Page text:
Understanding colour: The basics of colour psychology

Colour PsychologyWhat are the basics of colour psychology?

In retail and the food & hospitality industry, colour psychology plays a major role. Colour has a huge role in visual perception, emotion and human behaviour. It is interesting to understand our subconscious and how we react to the colours we see. Most people are unaware of how much a colour or ‘chromatics’ can influence reactions and trigger our appetites. Does the saying, “we eat with our eyes” sound familiar?

In this article we’ll summarise the basic colours to help us understand why colour is important for your project. Whether you’re choosing a colour for a logo, branding for a micro market project, or simply selecting furniture finishes.  This will give you an understanding of which colours to use and which to steer clear from.

Red palette

Psychological Properties: Stimulates and excites, related to passion and energy.
In Relation to Food: Enhances appetite, triggers energy boost, and increases heart rate.
Examples: Common and effective in the food industry, often used in logos and branding like Oxo and KFC, Rustlers and vending operator Vending Hallmark.


Blue palette

Psychological Properties: Represents security and trust.
In Relation to Food: Suppresses appetite, considered unappetising.
Examples: Successful in blue candy (e.g., blue M&M), but generally not ideal for restaurants but works well in branding such as Lavazza.


Orange palette

Psychological Properties: Energizing, bold, optimistic, and fun.
In Relation to Food: Encourages impulse, associated with good value.
Examples: Tropicana, Fanta and Easyjet; successful in high-end brands like Hermes.


Yellow palette

Psychological Properties: Portrays happiness, uplifting, enthusiastic, and youthful.
In Relation to Food: Encourages sales, stimulates appetite and conversation.
Examples: Burger King, McDonald’s, Subway, Lay’s and vending operator The Vending People; caution on an all-yellow palette though.


Green palette

Psychological Properties: Portrays wealth, relaxation, balance, and nature.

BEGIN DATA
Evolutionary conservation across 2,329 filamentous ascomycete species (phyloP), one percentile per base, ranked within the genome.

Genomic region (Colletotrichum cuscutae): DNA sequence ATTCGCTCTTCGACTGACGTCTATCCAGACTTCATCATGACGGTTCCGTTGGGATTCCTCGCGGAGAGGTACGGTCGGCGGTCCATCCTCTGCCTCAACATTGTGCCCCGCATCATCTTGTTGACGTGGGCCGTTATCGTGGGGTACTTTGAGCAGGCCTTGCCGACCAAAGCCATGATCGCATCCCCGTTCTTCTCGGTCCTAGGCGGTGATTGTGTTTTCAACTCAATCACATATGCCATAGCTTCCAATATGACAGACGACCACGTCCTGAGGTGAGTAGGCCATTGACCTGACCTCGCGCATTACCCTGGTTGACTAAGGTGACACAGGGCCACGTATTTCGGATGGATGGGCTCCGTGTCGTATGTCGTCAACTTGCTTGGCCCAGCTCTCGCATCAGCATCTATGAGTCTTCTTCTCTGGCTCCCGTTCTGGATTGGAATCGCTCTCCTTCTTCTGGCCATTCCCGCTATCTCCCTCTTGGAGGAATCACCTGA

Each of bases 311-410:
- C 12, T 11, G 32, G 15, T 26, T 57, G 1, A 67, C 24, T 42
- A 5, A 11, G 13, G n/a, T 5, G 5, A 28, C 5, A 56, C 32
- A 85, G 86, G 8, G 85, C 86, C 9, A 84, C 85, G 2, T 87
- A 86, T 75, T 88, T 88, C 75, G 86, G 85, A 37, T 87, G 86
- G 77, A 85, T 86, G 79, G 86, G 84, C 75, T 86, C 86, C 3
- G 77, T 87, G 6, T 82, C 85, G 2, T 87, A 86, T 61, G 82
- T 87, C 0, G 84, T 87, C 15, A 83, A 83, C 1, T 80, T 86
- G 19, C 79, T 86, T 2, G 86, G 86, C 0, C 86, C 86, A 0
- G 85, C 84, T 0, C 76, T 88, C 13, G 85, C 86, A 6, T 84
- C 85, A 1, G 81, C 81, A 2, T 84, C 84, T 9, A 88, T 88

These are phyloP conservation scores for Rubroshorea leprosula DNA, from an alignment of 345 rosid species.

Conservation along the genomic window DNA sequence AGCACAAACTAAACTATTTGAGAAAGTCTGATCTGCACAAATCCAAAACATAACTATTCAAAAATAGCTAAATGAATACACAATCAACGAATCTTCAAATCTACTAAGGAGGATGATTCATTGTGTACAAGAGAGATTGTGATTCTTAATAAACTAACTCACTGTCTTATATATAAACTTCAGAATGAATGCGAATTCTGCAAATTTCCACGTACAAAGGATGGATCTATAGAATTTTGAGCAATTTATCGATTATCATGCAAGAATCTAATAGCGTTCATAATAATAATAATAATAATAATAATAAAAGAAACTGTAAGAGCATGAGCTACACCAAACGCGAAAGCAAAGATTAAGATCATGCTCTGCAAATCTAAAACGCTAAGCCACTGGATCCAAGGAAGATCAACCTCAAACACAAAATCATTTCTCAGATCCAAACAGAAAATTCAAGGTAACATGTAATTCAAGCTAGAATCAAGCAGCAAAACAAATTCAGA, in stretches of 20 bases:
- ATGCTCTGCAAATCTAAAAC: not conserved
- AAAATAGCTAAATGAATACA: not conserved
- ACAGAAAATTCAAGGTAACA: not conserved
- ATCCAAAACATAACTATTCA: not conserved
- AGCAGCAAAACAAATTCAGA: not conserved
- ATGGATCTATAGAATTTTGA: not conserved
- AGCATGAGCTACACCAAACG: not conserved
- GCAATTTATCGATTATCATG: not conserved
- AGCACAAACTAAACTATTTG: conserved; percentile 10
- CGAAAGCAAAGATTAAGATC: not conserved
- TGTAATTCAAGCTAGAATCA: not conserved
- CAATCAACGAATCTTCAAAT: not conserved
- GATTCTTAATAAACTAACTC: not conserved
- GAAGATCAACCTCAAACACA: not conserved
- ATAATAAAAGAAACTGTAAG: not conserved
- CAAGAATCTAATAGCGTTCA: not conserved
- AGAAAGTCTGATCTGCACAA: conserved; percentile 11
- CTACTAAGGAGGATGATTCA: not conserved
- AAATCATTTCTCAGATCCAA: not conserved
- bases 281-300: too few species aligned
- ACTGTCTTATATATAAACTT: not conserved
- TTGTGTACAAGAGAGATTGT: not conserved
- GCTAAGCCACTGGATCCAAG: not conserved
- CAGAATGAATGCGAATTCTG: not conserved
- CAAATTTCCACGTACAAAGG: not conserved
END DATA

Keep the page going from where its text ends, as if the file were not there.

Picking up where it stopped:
In Relation to Food: Associated with being healthy, fresh, and vegetarian.
Examples: Starbucks, Whole Foods, and Green Giant; commonly used in organic food brands.


Pink palette

Psychological Properties: Associated with sincerity, calming, feminine, and romantic.
In Relation to Food: Often associated with sweet and feminine brands.
Examples: Pink M&Ms, candy, and the new health food shop Portoberry.


Black palette

Psychological Properties: Portrays power, authority, strength, and sophistication.
In Relation to Food: Often used in logos for simplicity and sophistication.
Examples: Many top restaurants have black logos; popular in packaging for alcoholic beverages.


Grey palette

Psychological Properties: Solidarity, maturity, and reliability.
In Relation to Food: Grey is not commonly used alone but is popular in combination with accent colors.
Examples: Common in tea packaging and brands such as Taylors of Harrogate, often associated with natural ingredients.


White palette

Psychological Properties: Represents innocence, clarity, purity, and hope.
In Relation to Food: Used in restaurant design to neutralize food colors and contribute to cleanliness.
Examples: Common in black and white logos for simplicity.


Purple palettePURPLE:

Psychological Properties: Associated with royalty, wisdom, respect, and creativity.
In Relation to Food: Not a fan favorite, but used in berries, wine, and some brands.
Examples: Taco Bell, Dairy Milk by Cadbury and snack company Mondelez International.


Brown palette

Psychological Properties: Represents being grounded, sincere, reliable, and wholesome.
In Relation to Food: Associated with coffee shops, pastries, and chocolate.
Examples: M&M’s, Aero, Hershey’s and vending company Bettavend.


Clear palette

Psychological Properties: Represents transparency, honesty, and in some cases, health.
In Relation to Food: Often used in transparent packaging to showcase the product.
Examples: Widely used in plastic packaging, emphasises product essence.

This article emphasises the importance of colour selection in various aspects of the food industry. From logos to interior design, we can see how colour psychology can influence customer behaviour and perception.  But note, the state of a colour (e.g., saturation, darkness) can also significantly affect its perceived intention.

Design services are inclusive not an add-on at Nebrak

Our design team at Nebrak are not only specialists in the design of vending furniture and micro markets, but they also have experience in the use of colour.  Our team know what works when it comes to branding your project, selecting colour palettes for your furniture and creating spaces to match your required ambience. Offering design expertise for free as part of our overall service recognises that it is not just an add-on, but an important component in the success of any project. If you need assistance in the design and use of colour in your next vending project, Nebrak is happy to advise.


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